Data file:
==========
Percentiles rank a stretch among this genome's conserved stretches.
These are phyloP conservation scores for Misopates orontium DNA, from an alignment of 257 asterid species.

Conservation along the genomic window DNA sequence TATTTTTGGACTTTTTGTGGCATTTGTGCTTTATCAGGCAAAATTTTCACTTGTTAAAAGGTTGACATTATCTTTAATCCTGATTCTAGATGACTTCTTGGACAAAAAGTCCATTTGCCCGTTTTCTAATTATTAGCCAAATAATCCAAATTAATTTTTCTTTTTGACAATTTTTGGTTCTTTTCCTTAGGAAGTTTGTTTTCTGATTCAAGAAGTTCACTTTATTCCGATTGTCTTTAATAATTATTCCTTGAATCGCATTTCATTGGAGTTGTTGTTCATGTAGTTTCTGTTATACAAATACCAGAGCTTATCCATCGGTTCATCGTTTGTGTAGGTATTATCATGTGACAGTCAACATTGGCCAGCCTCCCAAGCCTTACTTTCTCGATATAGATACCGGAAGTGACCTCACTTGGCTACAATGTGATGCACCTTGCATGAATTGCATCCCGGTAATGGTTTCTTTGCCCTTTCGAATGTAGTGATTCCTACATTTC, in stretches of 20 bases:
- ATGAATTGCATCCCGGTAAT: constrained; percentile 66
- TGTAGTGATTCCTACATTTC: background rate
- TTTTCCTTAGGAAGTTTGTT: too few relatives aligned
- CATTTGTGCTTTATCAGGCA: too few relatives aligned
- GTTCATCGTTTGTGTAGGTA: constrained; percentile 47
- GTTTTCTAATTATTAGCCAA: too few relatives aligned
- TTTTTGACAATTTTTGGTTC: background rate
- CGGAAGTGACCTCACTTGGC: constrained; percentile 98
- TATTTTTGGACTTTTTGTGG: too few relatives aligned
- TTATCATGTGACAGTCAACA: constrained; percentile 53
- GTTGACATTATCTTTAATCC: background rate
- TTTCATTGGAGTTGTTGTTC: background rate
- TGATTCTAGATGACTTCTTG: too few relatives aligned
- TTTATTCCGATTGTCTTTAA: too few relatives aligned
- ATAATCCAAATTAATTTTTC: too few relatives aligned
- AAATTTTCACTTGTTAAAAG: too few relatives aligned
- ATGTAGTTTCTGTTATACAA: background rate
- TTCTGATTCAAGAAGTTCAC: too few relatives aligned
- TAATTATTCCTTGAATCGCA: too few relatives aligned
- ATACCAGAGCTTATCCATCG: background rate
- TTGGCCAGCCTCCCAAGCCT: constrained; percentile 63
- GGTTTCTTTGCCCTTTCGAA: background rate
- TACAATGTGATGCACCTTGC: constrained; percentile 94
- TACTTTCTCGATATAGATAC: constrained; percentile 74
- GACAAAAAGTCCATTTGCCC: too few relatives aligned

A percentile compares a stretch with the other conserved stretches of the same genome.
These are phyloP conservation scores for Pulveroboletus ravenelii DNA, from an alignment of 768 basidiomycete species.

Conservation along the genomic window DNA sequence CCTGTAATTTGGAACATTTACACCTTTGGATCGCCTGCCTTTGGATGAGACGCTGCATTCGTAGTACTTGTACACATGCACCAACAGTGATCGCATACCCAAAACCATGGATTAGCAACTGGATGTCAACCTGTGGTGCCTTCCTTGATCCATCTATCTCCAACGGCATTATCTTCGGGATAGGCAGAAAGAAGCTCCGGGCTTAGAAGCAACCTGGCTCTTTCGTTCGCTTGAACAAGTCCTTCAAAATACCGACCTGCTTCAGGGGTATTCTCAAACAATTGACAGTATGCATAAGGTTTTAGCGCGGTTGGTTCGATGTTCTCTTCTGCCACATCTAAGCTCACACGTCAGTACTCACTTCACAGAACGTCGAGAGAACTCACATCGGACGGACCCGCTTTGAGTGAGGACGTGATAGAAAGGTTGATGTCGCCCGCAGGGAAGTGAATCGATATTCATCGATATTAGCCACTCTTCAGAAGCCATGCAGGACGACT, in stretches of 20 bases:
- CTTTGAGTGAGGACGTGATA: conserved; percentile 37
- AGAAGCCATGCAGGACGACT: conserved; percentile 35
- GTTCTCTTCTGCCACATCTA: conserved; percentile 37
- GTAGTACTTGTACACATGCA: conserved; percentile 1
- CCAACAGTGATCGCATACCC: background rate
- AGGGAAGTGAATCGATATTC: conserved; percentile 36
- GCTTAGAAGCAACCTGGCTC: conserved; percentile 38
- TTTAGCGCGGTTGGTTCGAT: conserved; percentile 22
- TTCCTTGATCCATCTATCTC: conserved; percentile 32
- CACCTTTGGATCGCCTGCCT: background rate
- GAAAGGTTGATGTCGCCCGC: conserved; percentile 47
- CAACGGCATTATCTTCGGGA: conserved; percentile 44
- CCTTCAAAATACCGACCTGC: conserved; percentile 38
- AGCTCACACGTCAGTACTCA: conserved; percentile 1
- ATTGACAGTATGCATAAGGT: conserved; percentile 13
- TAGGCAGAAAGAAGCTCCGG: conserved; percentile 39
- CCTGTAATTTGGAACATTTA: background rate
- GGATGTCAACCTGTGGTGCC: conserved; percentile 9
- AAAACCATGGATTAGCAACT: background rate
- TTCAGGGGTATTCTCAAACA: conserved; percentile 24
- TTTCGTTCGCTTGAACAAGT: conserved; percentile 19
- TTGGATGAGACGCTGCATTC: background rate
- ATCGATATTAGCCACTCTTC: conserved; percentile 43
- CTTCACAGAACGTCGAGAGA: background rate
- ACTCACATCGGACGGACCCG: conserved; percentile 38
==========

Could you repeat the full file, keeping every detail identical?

Percentiles rank a stretch among this genome's conserved stretches.
These are phyloP conservation scores for Misopates orontium DNA, from an alignment of 257 asterid species.

Conservation along the genomic window DNA sequence TATTTTTGGACTTTTTGTGGCATTTGTGCTTTATCAGGCAAAATTTTCACTTGTTAAAAGGTTGACATTATCTTTAATCCTGATTCTAGATGACTTCTTGGACAAAAAGTCCATTTGCCCGTTTTCTAATTATTAGCCAAATAATCCAAATTAATTTTTCTTTTTGACAATTTTTGGTTCTTTTCCTTAGGAAGTTTGTTTTCTGATTCAAGAAGTTCACTTTATTCCGATTGTCTTTAATAATTATTCCTTGAATCGCATTTCATTGGAGTTGTTGTTCATGTAGTTTCTGTTATACAAATACCAGAGCTTATCCATCGGTTCATCGTTTGTGTAGGTATTATCATGTGACAGTCAACATTGGCCAGCCTCCCAAGCCTTACTTTCTCGATATAGATACCGGAAGTGACCTCACTTGGCTACAATGTGATGCACCTTGCATGAATTGCATCCCGGTAATGGTTTCTTTGCCCTTTCGAATGTAGTGATTCCTACATTTC, in stretches of 20 bases:
- ATGAATTGCATCCCGGTAAT: constrained; percentile 66
- TGTAGTGATTCCTACATTTC: background rate
- TTTTCCTTAGGAAGTTTGTT: too few relatives aligned
- CATTTGTGCTTTATCAGGCA: too few relatives aligned
- GTTCATCGTTTGTGTAGGTA: constrained; percentile 47
- GTTTTCTAATTATTAGCCAA: too few relatives aligned
- TTTTTGACAATTTTTGGTTC: background rate
- CGGAAGTGACCTCACTTGGC: constrained; percentile 98
- TATTTTTGGACTTTTTGTGG: too few relatives aligned
- TTATCATGTGACAGTCAACA: constrained; percentile 53
- GTTGACATTATCTTTAATCC: background rate
- TTTCATTGGAGTTGTTGTTC: background rate
- TGATTCTAGATGACTTCTTG: too few relatives aligned
- TTTATTCCGATTGTCTTTAA: too few relatives aligned
- ATAATCCAAATTAATTTTTC: too few relatives aligned
- AAATTTTCACTTGTTAAAAG: too few relatives aligned
- ATGTAGTTTCTGTTATACAA: background rate
- TTCTGATTCAAGAAGTTCAC: too few relatives aligned
- TAATTATTCCTTGAATCGCA: too few relatives aligned
- ATACCAGAGCTTATCCATCG: background rate
- TTGGCCAGCCTCCCAAGCCT: constrained; percentile 63
- GGTTTCTTTGCCCTTTCGAA: background rate
- TACAATGTGATGCACCTTGC: constrained; percentile 94
- TACTTTCTCGATATAGATAC: constrained; percentile 74
- GACAAAAAGTCCATTTGCCC: too few relatives aligned

A percentile compares a stretch with the other conserved stretches of the same genome.
These are phyloP conservation scores for Pulveroboletus ravenelii DNA, from an alignment of 768 basidiomycete species.

Conservation along the genomic window DNA sequence CCTGTAATTTGGAACATTTACACCTTTGGATCGCCTGCCTTTGGATGAGACGCTGCATTCGTAGTACTTGTACACATGCACCAACAGTGATCGCATACCCAAAACCATGGATTAGCAACTGGATGTCAACCTGTGGTGCCTTCCTTGATCCATCTATCTCCAACGGCATTATCTTCGGGATAGGCAGAAAGAAGCTCCGGGCTTAGAAGCAACCTGGCTCTTTCGTTCGCTTGAACAAGTCCTTCAAAATACCGACCTGCTTCAGGGGTATTCTCAAACAATTGACAGTATGCATAAGGTTTTAGCGCGGTTGGTTCGATGTTCTCTTCTGCCACATCTAAGCTCACACGTCAGTACTCACTTCACAGAACGTCGAGAGAACTCACATCGGACGGACCCGCTTTGAGTGAGGACGTGATAGAAAGGTTGATGTCGCCCGCAGGGAAGTGAATCGATATTCATCGATATTAGCCACTCTTCAGAAGCCATGCAGGACGACT, in stretches of 20 bases:
- CTTTGAGTGAGGACGTGATA: conserved; percentile 37
- AGAAGCCATGCAGGACGACT: conserved; percentile 35
- GTTCTCTTCTGCCACATCTA: conserved; percentile 37
- GTAGTACTTGTACACATGCA: conserved; percentile 1
- CCAACAGTGATCGCATACCC: background rate
- AGGGAAGTGAATCGATATTC: conserved; percentile 36
- GCTTAGAAGCAACCTGGCTC: conserved; percentile 38
- TTTAGCGCGGTTGGTTCGAT: conserved; percentile 22
- TTCCTTGATCCATCTATCTC: conserved; percentile 32
- CACCTTTGGATCGCCTGCCT: background rate
- GAAAGGTTGATGTCGCCCGC: conserved; percentile 47
- CAACGGCATTATCTTCGGGA: conserved; percentile 44
- CCTTCAAAATACCGACCTGC: conserved; percentile 38
- AGCTCACACGTCAGTACTCA: conserved; percentile 1
- ATTGACAGTATGCATAAGGT: conserved; percentile 13
- TAGGCAGAAAGAAGCTCCGG: conserved; percentile 39
- CCTGTAATTTGGAACATTTA: background rate
- GGATGTCAACCTGTGGTGCC: conserved; percentile 9
- AAAACCATGGATTAGCAACT: background rate
- TTCAGGGGTATTCTCAAACA: conserved; percentile 24
- TTTCGTTCGCTTGAACAAGT: conserved; percentile 19
- TTGGATGAGACGCTGCATTC: background rate
- ATCGATATTAGCCACTCTTC: conserved; percentile 43
- CTTCACAGAACGTCGAGAGA: background rate
- ACTCACATCGGACGGACCCG: conserved; percentile 38